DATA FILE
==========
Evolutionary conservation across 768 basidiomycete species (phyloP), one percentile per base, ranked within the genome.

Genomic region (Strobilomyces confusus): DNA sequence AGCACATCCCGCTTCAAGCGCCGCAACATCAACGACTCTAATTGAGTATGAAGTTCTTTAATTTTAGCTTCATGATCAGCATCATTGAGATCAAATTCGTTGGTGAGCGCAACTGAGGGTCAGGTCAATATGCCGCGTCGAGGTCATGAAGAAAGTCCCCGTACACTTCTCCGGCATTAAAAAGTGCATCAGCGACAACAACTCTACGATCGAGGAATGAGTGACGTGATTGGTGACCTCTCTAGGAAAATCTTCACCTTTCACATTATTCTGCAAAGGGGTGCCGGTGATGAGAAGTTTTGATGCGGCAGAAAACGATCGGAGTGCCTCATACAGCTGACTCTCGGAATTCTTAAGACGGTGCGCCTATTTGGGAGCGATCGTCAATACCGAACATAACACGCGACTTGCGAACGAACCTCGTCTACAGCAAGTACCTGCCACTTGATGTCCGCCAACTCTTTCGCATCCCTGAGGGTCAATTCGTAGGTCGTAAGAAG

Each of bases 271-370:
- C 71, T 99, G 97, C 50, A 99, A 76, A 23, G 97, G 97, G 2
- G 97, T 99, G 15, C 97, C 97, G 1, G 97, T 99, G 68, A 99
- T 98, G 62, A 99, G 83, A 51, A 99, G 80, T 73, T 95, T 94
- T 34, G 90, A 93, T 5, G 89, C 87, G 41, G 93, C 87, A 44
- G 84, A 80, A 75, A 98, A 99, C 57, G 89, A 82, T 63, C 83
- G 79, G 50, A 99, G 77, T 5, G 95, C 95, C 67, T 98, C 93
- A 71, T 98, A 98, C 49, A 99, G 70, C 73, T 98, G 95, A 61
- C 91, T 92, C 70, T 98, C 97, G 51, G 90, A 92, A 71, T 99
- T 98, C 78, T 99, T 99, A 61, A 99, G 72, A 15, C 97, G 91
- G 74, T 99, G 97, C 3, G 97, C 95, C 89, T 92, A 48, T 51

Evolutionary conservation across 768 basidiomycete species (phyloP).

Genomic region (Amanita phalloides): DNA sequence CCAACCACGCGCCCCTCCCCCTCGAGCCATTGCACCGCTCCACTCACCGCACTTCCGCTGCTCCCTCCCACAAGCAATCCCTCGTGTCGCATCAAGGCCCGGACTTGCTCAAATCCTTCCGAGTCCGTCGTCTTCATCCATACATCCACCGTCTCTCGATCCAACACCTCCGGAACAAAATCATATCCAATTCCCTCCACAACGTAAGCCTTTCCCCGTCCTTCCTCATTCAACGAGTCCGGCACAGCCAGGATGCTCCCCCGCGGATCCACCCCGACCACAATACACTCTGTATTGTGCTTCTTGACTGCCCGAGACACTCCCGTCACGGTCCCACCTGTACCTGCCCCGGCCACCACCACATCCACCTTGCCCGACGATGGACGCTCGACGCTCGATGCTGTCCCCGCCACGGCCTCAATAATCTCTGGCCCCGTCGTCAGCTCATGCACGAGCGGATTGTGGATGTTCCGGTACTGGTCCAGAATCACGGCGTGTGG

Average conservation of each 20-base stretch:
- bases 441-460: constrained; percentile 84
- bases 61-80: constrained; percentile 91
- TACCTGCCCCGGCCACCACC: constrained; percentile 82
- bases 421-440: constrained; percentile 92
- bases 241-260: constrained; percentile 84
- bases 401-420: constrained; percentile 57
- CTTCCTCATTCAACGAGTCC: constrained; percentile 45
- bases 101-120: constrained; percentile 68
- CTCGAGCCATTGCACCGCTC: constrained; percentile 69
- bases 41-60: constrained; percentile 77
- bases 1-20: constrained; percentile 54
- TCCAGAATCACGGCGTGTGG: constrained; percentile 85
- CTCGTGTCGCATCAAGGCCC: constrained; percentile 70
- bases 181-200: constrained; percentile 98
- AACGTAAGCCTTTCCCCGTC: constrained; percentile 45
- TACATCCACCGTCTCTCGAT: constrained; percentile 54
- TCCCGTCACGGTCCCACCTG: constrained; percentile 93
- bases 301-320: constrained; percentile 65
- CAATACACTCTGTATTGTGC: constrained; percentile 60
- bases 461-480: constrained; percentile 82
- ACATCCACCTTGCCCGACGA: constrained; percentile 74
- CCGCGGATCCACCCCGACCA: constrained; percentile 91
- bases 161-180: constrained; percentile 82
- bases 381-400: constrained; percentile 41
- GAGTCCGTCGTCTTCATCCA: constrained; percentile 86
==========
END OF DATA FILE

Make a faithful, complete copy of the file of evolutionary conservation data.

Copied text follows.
Evolutionary conservation across 768 basidiomycete species (phyloP), one percentile per base, ranked within the genome.

Genomic region (Strobilomyces confusus): DNA sequence AGCACATCCCGCTTCAAGCGCCGCAACATCAACGACTCTAATTGAGTATGAAGTTCTTTAATTTTAGCTTCATGATCAGCATCATTGAGATCAAATTCGTTGGTGAGCGCAACTGAGGGTCAGGTCAATATGCCGCGTCGAGGTCATGAAGAAAGTCCCCGTACACTTCTCCGGCATTAAAAAGTGCATCAGCGACAACAACTCTACGATCGAGGAATGAGTGACGTGATTGGTGACCTCTCTAGGAAAATCTTCACCTTTCACATTATTCTGCAAAGGGGTGCCGGTGATGAGAAGTTTTGATGCGGCAGAAAACGATCGGAGTGCCTCATACAGCTGACTCTCGGAATTCTTAAGACGGTGCGCCTATTTGGGAGCGATCGTCAATACCGAACATAACACGCGACTTGCGAACGAACCTCGTCTACAGCAAGTACCTGCCACTTGATGTCCGCCAACTCTTTCGCATCCCTGAGGGTCAATTCGTAGGTCGTAAGAAG

Each of bases 271-370:
- C 71, T 99, G 97, C 50, A 99, A 76, A 23, G 97, G 97, G 2
- G 97, T 99, G 15, C 97, C 97, G 1, G 97, T 99, G 68, A 99
- T 98, G 62, A 99, G 83, A 51, A 99, G 80, T 73, T 95, T 94
- T 34, G 90, A 93, T 5, G 89, C 87, G 41, G 93, C 87, A 44
- G 84, A 80, A 75, A 98, A 99, C 57, G 89, A 82, T 63, C 83
- G 79, G 50, A 99, G 77, T 5, G 95, C 95, C 67, T 98, C 93
- A 71, T 98, A 98, C 49, A 99, G 70, C 73, T 98, G 95, A 61
- C 91, T 92, C 70, T 98, C 97, G 51, G 90, A 92, A 71, T 99
- T 98, C 78, T 99, T 99, A 61, A 99, G 72, A 15, C 97, G 91
- G 74, T 99, G 97, C 3, G 97, C 95, C 89, T 92, A 48, T 51

Evolutionary conservation across 768 basidiomycete species (phyloP).

Genomic region (Amanita phalloides): DNA sequence CCAACCACGCGCCCCTCCCCCTCGAGCCATTGCACCGCTCCACTCACCGCACTTCCGCTGCTCCCTCCCACAAGCAATCCCTCGTGTCGCATCAAGGCCCGGACTTGCTCAAATCCTTCCGAGTCCGTCGTCTTCATCCATACATCCACCGTCTCTCGATCCAACACCTCCGGAACAAAATCATATCCAATTCCCTCCACAACGTAAGCCTTTCCCCGTCCTTCCTCATTCAACGAGTCCGGCACAGCCAGGATGCTCCCCCGCGGATCCACCCCGACCACAATACACTCTGTATTGTGCTTCTTGACTGCCCGAGACACTCCCGTCACGGTCCCACCTGTACCTGCCCCGGCCACCACCACATCCACCTTGCCCGACGATGGACGCTCGACGCTCGATGCTGTCCCCGCCACGGCCTCAATAATCTCTGGCCCCGTCGTCAGCTCATGCACGAGCGGATTGTGGATGTTCCGGTACTGGTCCAGAATCACGGCGTGTGG

Average conservation of each 20-base stretch:
- bases 441-460: constrained; percentile 84
- bases 61-80: constrained; percentile 91
- TACCTGCCCCGGCCACCACC: constrained; percentile 82
- bases 421-440: constrained; percentile 92
- bases 241-260: constrained; percentile 84
- bases 401-420: constrained; percentile 57
- CTTCCTCATTCAACGAGTCC: constrained; percentile 45
- bases 101-120: constrained; percentile 68
- CTCGAGCCATTGCACCGCTC: constrained; percentile 69
- bases 41-60: constrained; percentile 77
- bases 1-20: constrained; percentile 54
- TCCAGAATCACGGCGTGTGG: constrained; percentile 85
- CTCGTGTCGCATCAAGGCCC: constrained; percentile 70
- bases 181-200: constrained; percentile 98
- AACGTAAGCCTTTCCCCGTC: constrained; percentile 45
- TACATCCACCGTCTCTCGAT: constrained; percentile 54
- TCCCGTCACGGTCCCACCTG: constrained; percentile 93
- bases 301-320: constrained; percentile 65
- CAATACACTCTGTATTGTGC: constrained; percentile 60
- bases 461-480: constrained; percentile 82
- ACATCCACCTTGCCCGACGA: constrained; percentile 74
- CCGCGGATCCACCCCGACCA: constrained; percentile 91
- bases 161-180: constrained; percentile 82
- bases 381-400: constrained; percentile 41
- GAGTCCGTCGTCTTCATCCA: constrained; percentile 86